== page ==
One Vanderbilt developer could turn to EB-5 financing
- The developer of the $3 billion One Vanderbilt office tower under construction in Manhattan next to Grand Central Station said Monday that it might use the EB-5 visa program to raise more than $200 million to help cover construction costs, according to The Real Deal.
- SL Green Realty made the statement during its annual investor conference call, labeling the EB-5 program as an "interesting, incrementally positive source of financing." If SL Green pursues this line of funding, it would add to the $1.5 billion construction loan the company secured from Wells Fargo last year and the $525 million it received in January from one of its minority stakeholders, the National Pension Service of Korea.
- The EB-5 program, which has been used to fund other Manhattan projects, like some of those within the 26-acre, multi-billion-dollar Hudson Yards development, is a vehicle for foreign nationals to earn priority processing of their green card applications by investing between $500,000 and $1 million into a qualified business or real estate project.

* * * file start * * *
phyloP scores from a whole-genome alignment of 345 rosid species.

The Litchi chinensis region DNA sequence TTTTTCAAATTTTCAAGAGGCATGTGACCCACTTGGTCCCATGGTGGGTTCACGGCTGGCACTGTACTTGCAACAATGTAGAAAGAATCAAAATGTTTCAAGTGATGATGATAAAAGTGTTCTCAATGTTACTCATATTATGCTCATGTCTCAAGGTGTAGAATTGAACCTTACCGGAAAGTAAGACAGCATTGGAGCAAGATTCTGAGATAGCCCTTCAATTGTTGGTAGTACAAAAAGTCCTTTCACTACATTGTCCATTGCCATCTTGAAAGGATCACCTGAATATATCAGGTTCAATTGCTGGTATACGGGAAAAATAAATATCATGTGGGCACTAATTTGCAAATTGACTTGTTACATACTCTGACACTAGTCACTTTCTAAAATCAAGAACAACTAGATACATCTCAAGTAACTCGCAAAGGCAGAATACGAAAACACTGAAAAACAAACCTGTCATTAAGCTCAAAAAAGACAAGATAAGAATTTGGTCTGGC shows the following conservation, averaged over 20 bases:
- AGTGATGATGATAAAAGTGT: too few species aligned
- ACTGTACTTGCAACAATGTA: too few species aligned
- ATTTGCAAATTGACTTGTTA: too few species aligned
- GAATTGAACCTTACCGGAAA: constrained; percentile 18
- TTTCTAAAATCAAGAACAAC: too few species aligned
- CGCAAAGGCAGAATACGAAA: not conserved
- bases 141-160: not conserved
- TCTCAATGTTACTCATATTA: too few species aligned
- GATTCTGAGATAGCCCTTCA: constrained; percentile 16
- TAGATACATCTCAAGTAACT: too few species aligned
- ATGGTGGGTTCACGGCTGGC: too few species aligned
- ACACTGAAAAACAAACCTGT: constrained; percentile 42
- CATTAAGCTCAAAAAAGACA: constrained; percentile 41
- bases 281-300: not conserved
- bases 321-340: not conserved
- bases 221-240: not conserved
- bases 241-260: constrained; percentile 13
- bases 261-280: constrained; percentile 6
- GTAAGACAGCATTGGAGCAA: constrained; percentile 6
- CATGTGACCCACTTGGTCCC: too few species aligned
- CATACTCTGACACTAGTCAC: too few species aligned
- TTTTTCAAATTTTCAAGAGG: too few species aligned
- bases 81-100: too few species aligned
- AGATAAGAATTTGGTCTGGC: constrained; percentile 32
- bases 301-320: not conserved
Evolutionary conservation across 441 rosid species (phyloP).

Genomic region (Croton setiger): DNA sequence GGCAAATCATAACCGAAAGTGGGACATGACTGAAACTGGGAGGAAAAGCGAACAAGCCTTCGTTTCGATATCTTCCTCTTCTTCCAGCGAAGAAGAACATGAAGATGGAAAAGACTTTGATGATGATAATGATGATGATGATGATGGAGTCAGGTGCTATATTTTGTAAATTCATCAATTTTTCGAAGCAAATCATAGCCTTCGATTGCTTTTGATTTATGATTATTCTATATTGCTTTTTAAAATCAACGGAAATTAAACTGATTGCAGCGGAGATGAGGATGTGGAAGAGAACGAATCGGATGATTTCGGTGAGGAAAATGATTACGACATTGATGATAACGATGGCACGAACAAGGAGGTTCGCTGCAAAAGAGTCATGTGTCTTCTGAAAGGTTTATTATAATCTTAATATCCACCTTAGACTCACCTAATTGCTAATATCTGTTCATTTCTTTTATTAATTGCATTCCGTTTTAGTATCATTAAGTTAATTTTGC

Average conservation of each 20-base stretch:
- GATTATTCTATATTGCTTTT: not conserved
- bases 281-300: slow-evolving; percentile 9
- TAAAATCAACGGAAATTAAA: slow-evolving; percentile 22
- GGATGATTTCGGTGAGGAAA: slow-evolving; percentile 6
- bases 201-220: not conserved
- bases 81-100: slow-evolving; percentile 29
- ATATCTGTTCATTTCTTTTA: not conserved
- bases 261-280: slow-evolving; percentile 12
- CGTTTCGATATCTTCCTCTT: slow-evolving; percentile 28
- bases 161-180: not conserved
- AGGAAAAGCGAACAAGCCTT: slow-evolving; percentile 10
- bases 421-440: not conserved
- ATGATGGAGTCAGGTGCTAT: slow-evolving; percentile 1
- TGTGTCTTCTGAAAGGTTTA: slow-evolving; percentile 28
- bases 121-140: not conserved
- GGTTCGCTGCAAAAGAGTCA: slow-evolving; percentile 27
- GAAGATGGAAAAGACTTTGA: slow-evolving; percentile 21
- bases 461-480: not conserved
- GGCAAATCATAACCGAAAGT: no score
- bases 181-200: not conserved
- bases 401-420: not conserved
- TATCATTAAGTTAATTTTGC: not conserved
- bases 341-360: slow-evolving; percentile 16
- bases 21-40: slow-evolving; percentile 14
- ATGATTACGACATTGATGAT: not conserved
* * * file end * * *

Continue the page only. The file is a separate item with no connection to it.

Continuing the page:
The EB-5 program expired in September 2015 but has been on the receiving end of short-term extensions since then. The latest program extension is set to expire Dec. 8, but, according to National Real Estate Investor, the EB-5 market is still very active, and the industry expects Congress to push back its expiration date once again.
Although China has been the main source of investors for EB-5 projects so far, experts told National Real Estate Investor that the Chinese market has started to wane. Instead, developers have increased their efforts in Latin America, India and the Middle East.
One factor that is likely holding up a congressional commitment to a long-term extension are some high-profile cases of EB-5 program abuse. One such example is that of Seattle developer Lobsang Dargey, who pleaded guilty in January 2017 to spending EB-5 investment funds on personal luxury items.
Authorities also accused Dargey of shifting program funds to unqualified projects, misleading EB-5 officials and investors about his financial situation and illegally guaranteeing green cards in exchange for investments. In August, Dargey, who has already agreed to pay $24 million in restitution, was sentenced to four years in prison.
Last month, according to The Real Deal, the One Vanderbilt project hit a bump when one of its subcontractors, Navillus Tile, filed for bankruptcy. A judge ordered the company to pay $76 million into union funds after it allegedly set up two non-union companies to do the work and to avoid making union payments. General contractor AECOM Tishman terminated Navillus' contract but ordered the company to continue work.
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